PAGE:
In April 1896, Athens, Greece, hosted the first Olympic Games of the modern era. And nearly lost everything in the process. The country was already bankrupt when it took on the competition, but the relatively new royal family believed the games would boost its popularity. (The Greek royal family was actually from Denmark).
Kicking off an Olympic tradition, organizers grossly underestimated the cost of hosting the games. The perceived cost of 585,000 drachmas (about $74,000 in 1896) to prepare for the competition ballooned to 3,740,000 drachmas, the equivalent of $448,000. Much of the overage was attributed to the expense of restoring Athens' ancient stadium [source: Jennings, Zarnowski].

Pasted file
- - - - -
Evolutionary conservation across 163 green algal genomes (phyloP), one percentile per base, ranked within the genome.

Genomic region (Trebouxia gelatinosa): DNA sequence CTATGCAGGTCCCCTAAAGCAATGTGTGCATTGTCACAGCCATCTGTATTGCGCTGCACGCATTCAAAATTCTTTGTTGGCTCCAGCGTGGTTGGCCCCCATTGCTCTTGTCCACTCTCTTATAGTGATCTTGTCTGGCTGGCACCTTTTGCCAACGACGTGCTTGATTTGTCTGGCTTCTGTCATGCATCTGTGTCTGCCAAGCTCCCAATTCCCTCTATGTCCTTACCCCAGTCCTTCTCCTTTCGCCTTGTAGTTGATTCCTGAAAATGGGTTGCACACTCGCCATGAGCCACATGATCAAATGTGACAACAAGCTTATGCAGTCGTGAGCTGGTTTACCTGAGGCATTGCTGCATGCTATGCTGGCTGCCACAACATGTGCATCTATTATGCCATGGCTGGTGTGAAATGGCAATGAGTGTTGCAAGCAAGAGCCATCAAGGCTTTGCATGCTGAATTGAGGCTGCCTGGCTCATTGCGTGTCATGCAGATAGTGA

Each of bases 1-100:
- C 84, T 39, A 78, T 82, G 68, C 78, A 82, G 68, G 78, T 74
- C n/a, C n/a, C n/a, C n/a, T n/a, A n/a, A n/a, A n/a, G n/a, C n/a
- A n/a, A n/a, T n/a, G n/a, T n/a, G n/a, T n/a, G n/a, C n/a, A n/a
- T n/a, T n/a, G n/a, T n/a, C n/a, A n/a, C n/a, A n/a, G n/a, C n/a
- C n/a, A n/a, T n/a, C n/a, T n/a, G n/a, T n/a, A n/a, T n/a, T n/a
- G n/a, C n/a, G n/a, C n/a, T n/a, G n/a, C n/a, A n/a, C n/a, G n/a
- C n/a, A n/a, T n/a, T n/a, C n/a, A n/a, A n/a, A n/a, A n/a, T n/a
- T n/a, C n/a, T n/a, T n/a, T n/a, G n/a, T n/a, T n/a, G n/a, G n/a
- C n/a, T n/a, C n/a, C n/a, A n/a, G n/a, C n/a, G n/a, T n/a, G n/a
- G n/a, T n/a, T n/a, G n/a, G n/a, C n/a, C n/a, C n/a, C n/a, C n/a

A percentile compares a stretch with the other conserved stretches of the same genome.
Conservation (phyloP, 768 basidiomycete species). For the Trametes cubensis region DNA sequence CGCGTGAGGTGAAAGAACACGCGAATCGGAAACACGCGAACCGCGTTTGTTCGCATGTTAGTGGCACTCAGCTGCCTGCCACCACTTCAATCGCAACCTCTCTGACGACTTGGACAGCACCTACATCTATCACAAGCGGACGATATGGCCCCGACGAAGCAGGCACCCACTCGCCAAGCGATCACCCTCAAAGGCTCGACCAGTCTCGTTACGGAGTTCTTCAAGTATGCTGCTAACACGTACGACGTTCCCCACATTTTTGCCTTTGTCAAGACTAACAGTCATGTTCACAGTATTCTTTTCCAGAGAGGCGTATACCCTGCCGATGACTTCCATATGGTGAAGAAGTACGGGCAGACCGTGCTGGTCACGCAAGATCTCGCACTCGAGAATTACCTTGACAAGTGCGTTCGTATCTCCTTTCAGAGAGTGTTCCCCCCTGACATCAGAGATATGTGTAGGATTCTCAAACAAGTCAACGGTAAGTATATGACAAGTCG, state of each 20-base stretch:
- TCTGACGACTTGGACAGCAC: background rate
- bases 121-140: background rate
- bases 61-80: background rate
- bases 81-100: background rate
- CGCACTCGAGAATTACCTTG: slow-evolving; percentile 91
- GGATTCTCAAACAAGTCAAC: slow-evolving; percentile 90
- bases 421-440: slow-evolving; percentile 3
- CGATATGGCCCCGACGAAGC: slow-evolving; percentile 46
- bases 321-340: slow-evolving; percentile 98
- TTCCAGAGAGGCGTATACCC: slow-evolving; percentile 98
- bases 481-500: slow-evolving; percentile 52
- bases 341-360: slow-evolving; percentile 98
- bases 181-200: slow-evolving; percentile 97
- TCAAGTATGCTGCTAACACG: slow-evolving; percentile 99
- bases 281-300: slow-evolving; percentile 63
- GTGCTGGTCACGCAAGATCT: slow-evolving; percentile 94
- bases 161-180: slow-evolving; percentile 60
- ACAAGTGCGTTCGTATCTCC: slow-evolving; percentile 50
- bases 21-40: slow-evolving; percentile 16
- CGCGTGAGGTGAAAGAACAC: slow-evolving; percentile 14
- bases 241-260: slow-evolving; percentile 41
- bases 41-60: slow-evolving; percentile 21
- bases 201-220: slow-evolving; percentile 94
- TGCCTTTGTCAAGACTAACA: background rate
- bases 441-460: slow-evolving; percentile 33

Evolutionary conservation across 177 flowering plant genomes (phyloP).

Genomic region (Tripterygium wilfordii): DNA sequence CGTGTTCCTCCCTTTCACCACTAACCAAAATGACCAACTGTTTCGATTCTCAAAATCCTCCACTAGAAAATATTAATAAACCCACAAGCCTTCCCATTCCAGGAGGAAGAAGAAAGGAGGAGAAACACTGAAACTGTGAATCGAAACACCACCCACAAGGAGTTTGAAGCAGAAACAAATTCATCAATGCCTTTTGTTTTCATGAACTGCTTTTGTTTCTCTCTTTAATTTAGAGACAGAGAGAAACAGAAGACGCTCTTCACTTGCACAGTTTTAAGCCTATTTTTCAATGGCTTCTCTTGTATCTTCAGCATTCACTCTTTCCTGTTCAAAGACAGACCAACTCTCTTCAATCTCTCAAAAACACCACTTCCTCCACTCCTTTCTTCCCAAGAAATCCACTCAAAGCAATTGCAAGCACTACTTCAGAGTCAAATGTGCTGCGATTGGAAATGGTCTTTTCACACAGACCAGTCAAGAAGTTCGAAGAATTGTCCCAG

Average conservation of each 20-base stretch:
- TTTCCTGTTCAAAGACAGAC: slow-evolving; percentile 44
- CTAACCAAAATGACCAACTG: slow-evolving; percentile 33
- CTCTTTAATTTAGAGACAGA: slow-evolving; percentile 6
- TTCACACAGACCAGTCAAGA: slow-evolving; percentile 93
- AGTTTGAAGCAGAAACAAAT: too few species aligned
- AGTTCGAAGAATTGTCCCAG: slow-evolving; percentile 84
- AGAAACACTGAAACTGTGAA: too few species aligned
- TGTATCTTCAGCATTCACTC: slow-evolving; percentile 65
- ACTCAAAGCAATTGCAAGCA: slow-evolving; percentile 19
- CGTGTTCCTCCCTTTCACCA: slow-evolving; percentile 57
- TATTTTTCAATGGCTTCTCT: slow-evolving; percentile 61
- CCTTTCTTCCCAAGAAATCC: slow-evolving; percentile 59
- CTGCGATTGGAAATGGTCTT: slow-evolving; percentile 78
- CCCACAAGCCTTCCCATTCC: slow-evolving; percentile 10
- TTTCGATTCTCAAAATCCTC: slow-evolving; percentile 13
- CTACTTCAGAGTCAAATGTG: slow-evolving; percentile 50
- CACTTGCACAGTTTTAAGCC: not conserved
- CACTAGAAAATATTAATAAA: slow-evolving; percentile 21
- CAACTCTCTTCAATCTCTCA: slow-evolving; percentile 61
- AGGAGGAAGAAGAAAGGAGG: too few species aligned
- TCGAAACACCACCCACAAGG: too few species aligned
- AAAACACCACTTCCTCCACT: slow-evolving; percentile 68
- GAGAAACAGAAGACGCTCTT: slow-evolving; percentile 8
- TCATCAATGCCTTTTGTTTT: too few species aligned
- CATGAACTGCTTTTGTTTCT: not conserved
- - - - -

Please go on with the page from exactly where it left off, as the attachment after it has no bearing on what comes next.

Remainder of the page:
Fortunately, a 1 million drachma donation from a rich businessman helped underwrite the costs. And as the games got underway, bustling sales of souvenir stamps and medals brought in additional revenue [source: Jennings, Zarnowski]. Crisis averted.